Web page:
In psychology, the concept of “first encounters of the close kind” was introduced in 1980. This manifests as a shared recollection with which couples seem to share an unspoken agreement of the significance of the moment, and these first encounter memories “anchor a couple’s story and reflect the current and future hopes of a relationship,” according to a 2010 study in the journal Memory.
Pamela Klassen, who lives a few kilometres from Sundown, Man., in the province’s southeast, has shared her acreage with a family of bears. Deer and elk run through her property. Coyotes and wolves are known to roam the area. “Right now, I’d say I’m more concerned about the lady bugs,” Klassen says. “Everything else leaves me alone and stays out of my house.”Lady bugs became the scourge of southern Manitoba this fall.
With the formation of a new relationship, you’re actually becoming a new person, says social psychologist Geoff MacDonald, who runs an eponymous research lab at the University of Toronto. “Literally, at the cognitive level what you’re starting to do is — in a small way at first which becomes greater if you’ve known the person for a long time — start to merge yourself with that person.
Muck Rack makes it simple to find people, tweets, or articles that mention any name, keyword, company, hashtag etc. We've compiled this guide to help you make the most of your search.
Selecting a term
Start searching tweets, articles from media outlets, articles mentioned in tweets, journalists'
names, titles and bios with some suggested searches:
Companies or Topics (e.g. iPhone, Microsoft)
Phrases (e.g. "cloud computing") — use quotes to keep the terms together
Twitter handles (e.g. @username) — returns those who have mentioned or replied to
Names (e.g. "David Pogue")
Hashtags (e.g. #sxsw, #london2012)
Bio details (e.g. vegan, Olympics, father)
Muck Rack's Advanced Search allows for many boolean operators.
Find results that mention multiple specified terms, use AND or
+. For example, ensure each result contains both Elon Musk and Mark Zuckerberg by
searching Musk AND Zuckerberg or Musk + Zuckerberg.
Use the operators OR or , to broaden your search when you'd like either of
multiple terms to appear in results. (This is the default behavior of our search when no operators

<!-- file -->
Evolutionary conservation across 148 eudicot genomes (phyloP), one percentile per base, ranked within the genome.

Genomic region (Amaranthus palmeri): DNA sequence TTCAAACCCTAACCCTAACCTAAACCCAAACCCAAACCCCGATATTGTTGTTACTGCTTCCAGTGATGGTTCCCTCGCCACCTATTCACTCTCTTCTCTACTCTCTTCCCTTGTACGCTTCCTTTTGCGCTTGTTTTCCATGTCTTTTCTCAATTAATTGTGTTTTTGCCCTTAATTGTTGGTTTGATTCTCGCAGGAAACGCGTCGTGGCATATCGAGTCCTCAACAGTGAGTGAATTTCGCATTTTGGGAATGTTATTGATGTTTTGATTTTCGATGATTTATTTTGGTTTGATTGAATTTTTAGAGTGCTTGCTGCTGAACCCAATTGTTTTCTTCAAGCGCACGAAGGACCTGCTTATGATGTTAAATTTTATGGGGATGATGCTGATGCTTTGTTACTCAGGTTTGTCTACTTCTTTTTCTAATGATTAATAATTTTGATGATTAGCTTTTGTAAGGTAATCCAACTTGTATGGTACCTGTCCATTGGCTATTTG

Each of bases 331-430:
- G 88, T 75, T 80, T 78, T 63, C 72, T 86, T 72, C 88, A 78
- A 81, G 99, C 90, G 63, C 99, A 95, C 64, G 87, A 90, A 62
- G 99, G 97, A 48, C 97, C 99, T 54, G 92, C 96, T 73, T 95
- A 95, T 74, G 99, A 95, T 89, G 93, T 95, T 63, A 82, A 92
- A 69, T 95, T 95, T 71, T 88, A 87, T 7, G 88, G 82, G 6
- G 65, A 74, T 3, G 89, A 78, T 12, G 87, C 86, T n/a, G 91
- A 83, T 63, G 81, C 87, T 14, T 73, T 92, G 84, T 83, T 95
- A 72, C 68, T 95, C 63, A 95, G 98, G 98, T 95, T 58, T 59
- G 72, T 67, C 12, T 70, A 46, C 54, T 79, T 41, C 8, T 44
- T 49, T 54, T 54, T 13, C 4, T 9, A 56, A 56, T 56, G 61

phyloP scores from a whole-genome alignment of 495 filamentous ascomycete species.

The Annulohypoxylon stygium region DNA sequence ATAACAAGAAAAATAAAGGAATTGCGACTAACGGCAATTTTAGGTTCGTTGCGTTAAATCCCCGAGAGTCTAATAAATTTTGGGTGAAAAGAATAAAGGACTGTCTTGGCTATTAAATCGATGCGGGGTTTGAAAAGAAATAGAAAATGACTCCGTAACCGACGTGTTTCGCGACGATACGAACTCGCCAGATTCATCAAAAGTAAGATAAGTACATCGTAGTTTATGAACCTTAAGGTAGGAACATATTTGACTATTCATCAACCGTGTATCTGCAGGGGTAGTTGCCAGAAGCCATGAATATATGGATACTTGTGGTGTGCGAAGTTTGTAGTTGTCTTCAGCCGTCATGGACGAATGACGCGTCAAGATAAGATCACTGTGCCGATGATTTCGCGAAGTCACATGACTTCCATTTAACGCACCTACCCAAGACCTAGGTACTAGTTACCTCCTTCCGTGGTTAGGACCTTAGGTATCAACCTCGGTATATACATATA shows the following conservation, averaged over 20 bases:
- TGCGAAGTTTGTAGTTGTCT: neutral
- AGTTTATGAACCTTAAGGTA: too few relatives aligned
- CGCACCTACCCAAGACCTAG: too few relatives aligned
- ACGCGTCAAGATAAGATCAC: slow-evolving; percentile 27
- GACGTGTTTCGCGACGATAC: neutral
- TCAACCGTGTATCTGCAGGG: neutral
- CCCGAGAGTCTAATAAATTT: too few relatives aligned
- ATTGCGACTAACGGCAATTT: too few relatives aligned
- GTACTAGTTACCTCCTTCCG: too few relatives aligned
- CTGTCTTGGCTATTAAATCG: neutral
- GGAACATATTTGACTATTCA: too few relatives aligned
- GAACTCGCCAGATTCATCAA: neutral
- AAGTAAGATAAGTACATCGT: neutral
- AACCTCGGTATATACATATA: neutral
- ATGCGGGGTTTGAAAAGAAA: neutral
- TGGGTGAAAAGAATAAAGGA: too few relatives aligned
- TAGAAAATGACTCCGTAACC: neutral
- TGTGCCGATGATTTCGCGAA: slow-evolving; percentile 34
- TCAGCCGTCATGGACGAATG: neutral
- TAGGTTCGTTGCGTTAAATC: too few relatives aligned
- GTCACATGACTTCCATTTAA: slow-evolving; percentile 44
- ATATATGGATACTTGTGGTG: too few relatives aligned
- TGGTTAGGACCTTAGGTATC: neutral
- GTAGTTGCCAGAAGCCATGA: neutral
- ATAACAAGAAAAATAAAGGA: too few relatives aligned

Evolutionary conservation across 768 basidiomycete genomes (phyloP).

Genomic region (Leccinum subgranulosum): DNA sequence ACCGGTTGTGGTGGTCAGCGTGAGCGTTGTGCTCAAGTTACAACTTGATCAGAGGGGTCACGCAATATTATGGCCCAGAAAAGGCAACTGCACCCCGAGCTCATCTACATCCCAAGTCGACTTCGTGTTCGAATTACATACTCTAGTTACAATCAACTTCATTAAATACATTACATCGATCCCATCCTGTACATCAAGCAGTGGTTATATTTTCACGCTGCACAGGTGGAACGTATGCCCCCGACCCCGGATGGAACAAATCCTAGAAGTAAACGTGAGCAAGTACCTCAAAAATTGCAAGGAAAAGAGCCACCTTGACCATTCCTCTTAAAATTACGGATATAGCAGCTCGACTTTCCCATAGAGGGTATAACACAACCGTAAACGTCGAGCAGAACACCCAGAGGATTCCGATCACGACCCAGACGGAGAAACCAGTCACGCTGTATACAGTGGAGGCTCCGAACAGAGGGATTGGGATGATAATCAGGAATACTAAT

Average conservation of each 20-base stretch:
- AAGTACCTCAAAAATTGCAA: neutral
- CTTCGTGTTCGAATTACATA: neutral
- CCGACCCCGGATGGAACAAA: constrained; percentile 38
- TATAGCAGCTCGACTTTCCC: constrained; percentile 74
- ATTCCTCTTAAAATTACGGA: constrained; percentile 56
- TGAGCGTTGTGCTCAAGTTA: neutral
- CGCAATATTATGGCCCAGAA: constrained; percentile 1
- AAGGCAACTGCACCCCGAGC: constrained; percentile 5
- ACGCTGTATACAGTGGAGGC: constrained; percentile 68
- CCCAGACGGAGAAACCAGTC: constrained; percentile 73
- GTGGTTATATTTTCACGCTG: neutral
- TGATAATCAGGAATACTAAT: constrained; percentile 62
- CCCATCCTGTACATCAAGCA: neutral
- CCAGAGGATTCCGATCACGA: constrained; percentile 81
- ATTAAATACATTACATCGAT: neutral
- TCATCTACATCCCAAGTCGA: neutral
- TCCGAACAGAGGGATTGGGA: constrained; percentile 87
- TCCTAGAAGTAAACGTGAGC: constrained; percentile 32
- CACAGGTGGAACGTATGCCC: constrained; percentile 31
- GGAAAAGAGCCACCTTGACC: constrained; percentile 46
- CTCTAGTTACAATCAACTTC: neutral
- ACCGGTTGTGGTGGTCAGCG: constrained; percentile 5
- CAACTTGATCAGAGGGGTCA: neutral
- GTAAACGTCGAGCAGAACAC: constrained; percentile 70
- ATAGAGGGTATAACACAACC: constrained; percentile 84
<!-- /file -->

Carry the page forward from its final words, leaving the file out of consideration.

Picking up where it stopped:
are used). For example, results will contain either cake or cookie by searching cake OR cookie or cake,cookie
Use NOT or - to subtract results from your search. For
example, searching Disney will yield results about the Walt Disney Company as well as Walt Disney
World Resort. To exclude mentions of Disney World, search for Disney -World or Disney
When using one of these operators with a phrase, enclose it in quotation marks. For example, you can
find results about smartphones excluding Apple's iPhone 4S by searching smartphone -"iPhone
Exact case matching or punctuation
If you're searching for a brand name or keyword that relies on specific punctuation marks or capitalization, you can
find results that match your exact query by adding matchcase: before the keyword you're searching for, like matchcase:E*TRADE .
Use parentheses to separate multiple
boolean phrases. For example, to find journalists talking about having fun in Disney World or
Disneyland, search for ("disney world" OR disneyland) AND fun.
An asterisk can be used to search for any variation of a root word truncated by the asterisk. For example, searching for admin* will return results for administrator, administration, administer, administered, etc.
A near operator is an AND operator where you can control the distance between the words. You can vary the distance the near operation uses by adding a forward slash and number (between 0-99) such as strawberries NEAR/10 "whipped cream", which means the strawberries must exist within 10 words of "whipped cream".